The UK government has given planning approval for the world's first large scale wave farm off the coast of Cornwall in South West England.
It means the £28m project, which has been developed by the South West of England Regional Development Agency (RDA), has cleared the last major regulatory hurdle. Funding for the project has already been approved by the RDA.
The consent announcement was made by John Hutton, UK Secretary of State for Business, Enterprise and Regulatory Reform.
Wave Hub is a world first and will include an onshore substation connected to electrical equipment on the seabed about 16 kilometres offshore via a sub-sea cable.
Companies developing wave energy technology will be able to plug into Wave Hub to test their wave energy devices on a scale never seen anywhere before. Four companies have already been chosen to use Wave Hub, which will allow them to use an area of sea for the pre-commercial testing of wave energy devices.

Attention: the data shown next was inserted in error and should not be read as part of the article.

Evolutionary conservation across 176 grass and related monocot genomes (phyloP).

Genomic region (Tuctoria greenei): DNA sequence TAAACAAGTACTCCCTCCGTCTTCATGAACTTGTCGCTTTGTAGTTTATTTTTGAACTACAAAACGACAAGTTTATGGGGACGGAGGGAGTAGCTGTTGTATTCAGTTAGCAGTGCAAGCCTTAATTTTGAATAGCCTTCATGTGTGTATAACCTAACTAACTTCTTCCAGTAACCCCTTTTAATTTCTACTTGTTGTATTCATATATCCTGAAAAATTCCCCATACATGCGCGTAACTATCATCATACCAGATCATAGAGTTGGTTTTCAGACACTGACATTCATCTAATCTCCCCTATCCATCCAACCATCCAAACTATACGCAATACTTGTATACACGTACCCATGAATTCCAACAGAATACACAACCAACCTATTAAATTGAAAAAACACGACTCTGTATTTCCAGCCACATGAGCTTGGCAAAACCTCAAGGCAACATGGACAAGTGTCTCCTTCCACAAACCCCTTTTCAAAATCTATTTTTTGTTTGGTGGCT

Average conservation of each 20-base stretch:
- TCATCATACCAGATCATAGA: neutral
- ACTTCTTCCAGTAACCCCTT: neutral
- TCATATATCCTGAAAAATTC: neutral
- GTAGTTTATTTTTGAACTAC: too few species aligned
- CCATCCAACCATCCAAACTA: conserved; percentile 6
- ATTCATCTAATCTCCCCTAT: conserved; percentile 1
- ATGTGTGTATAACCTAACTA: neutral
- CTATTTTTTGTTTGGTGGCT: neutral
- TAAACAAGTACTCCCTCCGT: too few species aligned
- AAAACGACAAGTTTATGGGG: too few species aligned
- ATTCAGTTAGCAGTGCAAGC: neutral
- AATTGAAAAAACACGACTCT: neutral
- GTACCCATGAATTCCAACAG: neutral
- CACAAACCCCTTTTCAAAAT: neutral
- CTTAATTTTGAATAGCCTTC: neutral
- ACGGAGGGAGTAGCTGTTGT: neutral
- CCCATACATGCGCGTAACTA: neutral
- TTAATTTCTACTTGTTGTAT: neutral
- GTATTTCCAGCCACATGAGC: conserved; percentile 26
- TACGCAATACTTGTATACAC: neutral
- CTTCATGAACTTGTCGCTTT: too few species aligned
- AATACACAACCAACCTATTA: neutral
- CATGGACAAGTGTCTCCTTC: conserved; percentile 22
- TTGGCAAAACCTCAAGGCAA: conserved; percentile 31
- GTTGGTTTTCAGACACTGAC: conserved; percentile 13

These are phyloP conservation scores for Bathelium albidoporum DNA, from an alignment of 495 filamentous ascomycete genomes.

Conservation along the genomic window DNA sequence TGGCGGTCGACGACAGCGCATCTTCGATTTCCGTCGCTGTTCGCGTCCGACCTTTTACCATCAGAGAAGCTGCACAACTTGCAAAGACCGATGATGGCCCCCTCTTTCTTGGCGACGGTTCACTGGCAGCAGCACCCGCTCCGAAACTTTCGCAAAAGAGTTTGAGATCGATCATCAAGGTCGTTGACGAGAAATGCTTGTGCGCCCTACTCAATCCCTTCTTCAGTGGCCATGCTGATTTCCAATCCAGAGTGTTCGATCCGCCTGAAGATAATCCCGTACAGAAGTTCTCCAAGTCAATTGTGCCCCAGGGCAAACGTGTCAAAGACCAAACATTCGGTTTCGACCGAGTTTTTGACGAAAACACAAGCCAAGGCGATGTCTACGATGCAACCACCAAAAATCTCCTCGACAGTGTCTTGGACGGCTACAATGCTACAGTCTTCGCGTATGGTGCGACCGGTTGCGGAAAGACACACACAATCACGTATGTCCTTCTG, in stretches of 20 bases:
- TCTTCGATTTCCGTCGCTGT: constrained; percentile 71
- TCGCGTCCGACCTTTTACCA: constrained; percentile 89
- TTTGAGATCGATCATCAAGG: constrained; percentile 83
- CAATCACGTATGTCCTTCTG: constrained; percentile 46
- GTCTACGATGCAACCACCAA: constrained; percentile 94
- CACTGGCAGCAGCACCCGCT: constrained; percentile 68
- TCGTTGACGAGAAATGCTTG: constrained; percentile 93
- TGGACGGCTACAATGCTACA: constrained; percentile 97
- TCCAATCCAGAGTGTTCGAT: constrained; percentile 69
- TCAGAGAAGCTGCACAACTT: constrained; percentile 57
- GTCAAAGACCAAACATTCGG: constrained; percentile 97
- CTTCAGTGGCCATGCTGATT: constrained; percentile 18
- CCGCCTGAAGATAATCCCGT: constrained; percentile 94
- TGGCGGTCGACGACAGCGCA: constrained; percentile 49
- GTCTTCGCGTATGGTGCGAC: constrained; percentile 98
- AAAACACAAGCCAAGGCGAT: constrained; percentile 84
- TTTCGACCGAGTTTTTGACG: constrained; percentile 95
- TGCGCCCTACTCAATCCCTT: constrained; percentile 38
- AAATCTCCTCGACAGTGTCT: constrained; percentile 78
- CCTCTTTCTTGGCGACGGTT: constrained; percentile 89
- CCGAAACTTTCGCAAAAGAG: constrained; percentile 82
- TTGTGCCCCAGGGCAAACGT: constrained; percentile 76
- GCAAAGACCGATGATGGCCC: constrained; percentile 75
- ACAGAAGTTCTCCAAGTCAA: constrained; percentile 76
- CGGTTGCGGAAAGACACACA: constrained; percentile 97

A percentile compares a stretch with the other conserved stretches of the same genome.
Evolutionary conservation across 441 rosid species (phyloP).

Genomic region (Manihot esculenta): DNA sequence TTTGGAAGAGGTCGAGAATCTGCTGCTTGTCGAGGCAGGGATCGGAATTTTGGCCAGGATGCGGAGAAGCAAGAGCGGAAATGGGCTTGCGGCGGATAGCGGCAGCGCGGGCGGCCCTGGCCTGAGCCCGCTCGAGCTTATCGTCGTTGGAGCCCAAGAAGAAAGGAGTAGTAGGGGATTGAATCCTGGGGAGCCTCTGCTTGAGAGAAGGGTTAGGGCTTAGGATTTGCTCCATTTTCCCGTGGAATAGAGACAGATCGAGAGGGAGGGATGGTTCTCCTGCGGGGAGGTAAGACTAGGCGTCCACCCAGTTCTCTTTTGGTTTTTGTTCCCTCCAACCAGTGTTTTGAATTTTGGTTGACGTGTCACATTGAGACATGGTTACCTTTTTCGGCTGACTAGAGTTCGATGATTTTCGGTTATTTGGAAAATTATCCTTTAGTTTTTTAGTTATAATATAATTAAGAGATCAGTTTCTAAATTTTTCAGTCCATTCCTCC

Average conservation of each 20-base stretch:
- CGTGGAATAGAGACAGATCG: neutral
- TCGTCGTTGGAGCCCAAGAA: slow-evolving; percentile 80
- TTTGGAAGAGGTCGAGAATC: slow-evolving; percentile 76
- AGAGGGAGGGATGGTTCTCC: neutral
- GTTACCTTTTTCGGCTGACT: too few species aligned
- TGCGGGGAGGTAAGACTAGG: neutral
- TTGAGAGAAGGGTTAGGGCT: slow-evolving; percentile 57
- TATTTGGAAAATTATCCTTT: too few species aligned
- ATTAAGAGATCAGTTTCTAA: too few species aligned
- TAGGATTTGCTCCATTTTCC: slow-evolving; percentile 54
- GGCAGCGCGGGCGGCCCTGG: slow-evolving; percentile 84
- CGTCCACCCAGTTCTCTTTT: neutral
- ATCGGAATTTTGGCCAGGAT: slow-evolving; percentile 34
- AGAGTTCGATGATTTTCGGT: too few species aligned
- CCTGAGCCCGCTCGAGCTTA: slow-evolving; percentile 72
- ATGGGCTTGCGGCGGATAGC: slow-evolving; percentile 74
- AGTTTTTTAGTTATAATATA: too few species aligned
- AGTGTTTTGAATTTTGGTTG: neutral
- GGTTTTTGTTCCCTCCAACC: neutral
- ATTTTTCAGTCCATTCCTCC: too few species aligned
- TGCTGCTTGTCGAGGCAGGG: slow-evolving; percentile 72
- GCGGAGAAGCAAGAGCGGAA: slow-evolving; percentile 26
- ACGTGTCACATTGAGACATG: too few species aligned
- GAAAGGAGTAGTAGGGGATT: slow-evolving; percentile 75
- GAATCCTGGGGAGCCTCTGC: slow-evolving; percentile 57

A new independent economic impact assessment, commissioned by the RDA, has shown that Wave Hub could create 1,800 jobs and £560m in the UK economy over 25 years. Almost 1,000 of these jobs and £332m would be generated in South West England.
Wave Hub could generate enough electricity for 7,500 homes, directly saving 300,000 tonnes of carbon dioxide over 25 years. This would support South West England's target for generating 15 per cent of the region's power from renewable sources by 2010.
The Wave Hub project will cover an area of sea measuring four kilometres by two kilometres and each wave device developer will be granted a lease of between five and 10 years in an area of approximately two square kilometres. The water at the deployment site is approximately 50 metres deep.
Up to 30 wave energy devices are expected to be deployed at Wave Hub and will float on the surface of the sea. Wave Hub is expected to be operational in 2009.